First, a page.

Remember that we are unique individuals with unique thoughts and feelings.
What does the word <say a word> mean to you?
What are you thinking about?
How do you feel about that story?
Maintain authority, but allow the learner to take ownership of his/her learning.
<Name>, today we are learning about snakes. However, when we go to centers, I can show you a book about spiders if you really want to know more about them.
Show emotion - smile, nod, shake your head, and use your body to express yourself.
Be involved during the learning process - participate in all activities. Ask the learner meaningful questions about his/her work and follow through with meaningful feedback.
Know that sometimes being involved also means silently observing.
Explain out loud your thoughts and feelings.
Keep eye-contact when talking to the learner.
Model behaviors you expect in return.
Teach respect by showing respect.
Always say please and thank you.
Keep a calm tone to your voice.
Speak and respond in full sentences.
Validate the learner's effort.
Ask the learner about outside of school events and incorporate those interests into lessons.
Use specific feedback.
I love how you drew a squiggly line in your drawing.
You did a wonderful job staying in the lines.
I noticed you used your inside voice when talking to Johnny, great job!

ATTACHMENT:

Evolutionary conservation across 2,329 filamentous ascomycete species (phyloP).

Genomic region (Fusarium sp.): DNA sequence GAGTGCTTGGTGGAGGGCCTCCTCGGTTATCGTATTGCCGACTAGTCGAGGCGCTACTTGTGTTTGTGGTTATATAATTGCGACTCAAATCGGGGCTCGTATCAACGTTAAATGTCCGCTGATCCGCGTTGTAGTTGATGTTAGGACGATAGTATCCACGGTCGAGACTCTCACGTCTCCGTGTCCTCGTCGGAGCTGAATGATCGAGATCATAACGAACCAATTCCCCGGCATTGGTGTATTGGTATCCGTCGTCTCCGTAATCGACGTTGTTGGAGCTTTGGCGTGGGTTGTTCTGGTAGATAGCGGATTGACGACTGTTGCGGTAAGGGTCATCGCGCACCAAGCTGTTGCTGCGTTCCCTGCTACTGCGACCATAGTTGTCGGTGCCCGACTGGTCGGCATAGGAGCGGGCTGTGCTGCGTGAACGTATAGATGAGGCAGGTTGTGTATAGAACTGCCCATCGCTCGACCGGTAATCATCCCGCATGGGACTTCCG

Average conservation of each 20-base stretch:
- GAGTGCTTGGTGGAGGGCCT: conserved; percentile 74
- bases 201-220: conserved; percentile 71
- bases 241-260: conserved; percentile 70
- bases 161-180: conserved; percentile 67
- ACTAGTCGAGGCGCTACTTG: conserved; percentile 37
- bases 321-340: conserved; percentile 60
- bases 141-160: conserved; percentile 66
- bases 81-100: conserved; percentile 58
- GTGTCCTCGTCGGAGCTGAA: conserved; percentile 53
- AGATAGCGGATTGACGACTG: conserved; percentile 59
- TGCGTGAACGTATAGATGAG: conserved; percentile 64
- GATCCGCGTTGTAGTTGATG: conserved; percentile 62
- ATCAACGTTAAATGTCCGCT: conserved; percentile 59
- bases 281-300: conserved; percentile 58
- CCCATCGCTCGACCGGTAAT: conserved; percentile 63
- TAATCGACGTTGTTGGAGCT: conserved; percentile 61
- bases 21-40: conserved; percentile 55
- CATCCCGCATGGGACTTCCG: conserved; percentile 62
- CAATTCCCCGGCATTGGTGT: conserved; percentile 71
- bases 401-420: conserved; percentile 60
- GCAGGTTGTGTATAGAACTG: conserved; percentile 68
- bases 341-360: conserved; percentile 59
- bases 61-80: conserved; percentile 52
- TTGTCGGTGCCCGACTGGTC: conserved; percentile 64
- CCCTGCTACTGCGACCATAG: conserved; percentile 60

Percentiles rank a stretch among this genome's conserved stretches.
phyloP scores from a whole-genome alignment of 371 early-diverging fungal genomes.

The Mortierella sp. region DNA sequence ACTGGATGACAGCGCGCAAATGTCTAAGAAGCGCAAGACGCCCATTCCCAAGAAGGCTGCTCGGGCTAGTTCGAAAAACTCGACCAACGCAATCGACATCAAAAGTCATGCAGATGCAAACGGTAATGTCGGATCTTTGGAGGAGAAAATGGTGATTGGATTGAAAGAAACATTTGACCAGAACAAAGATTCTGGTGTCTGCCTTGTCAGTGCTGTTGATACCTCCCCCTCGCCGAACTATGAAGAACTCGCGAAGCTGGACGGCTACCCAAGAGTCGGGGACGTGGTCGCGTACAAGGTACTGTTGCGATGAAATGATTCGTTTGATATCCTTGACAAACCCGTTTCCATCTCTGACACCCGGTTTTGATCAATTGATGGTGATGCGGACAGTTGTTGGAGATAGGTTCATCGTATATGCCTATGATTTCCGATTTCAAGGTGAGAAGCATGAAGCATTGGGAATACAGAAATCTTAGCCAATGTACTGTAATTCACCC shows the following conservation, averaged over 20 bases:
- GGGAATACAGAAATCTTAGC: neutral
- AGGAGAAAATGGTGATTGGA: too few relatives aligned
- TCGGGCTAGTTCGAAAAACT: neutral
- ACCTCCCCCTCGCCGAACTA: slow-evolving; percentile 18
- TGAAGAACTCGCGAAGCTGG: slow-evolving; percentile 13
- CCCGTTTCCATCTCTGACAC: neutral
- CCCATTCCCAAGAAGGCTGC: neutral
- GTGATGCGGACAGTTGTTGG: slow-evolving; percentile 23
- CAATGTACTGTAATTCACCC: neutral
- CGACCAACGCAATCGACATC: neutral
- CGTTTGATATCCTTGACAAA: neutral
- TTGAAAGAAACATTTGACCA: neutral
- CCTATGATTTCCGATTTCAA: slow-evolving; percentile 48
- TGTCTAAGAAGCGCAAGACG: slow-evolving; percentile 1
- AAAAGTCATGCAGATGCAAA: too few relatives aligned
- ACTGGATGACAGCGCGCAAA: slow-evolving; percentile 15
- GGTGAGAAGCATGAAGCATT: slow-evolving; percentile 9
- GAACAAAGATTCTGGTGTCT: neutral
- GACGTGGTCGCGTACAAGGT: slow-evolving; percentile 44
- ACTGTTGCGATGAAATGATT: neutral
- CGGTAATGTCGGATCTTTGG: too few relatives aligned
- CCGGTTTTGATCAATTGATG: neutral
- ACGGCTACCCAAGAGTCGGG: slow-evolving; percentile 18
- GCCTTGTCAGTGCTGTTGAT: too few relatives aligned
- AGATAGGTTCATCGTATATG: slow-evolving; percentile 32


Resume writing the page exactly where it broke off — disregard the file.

Next time you come to circle time, can you walk please? Thank you.
Guide the learner through the learning process with both verbal and non-verbal instructions (i.e. hand gestures).
Explain all directions clearly and occasionally mention what you do NOT want.
Occasionally accept non-compliance, but explain why you are allowing it.
I asked you to share your ideas with Sara, but I understand you wanted to tell Jacob instead. Next time, you need to follow the instructions.
You were supposed to color the picture. I understand that you wanted to play with Kyle, but Kyle had already finished coloring his page. Now you have a blank page to put in your portfolio. This time you can finish coloring later when you have extra time.
Free time is over. You were asked to help clean up the toys. It looks like Amy cleaned up all the toys by herself. What should you do next time when it is time to clean up?
When asking questions, allow enough time for a proper response.
Never accept "I don't know". Help the learner to realize the answer.
Ask questions that are open ended and provoke thought.
Use "we" more than "I". Learners should know they are part of a group whom depend on each other.
Today we are going to learn about the circus. NOT I planned for us to learn about the circus today.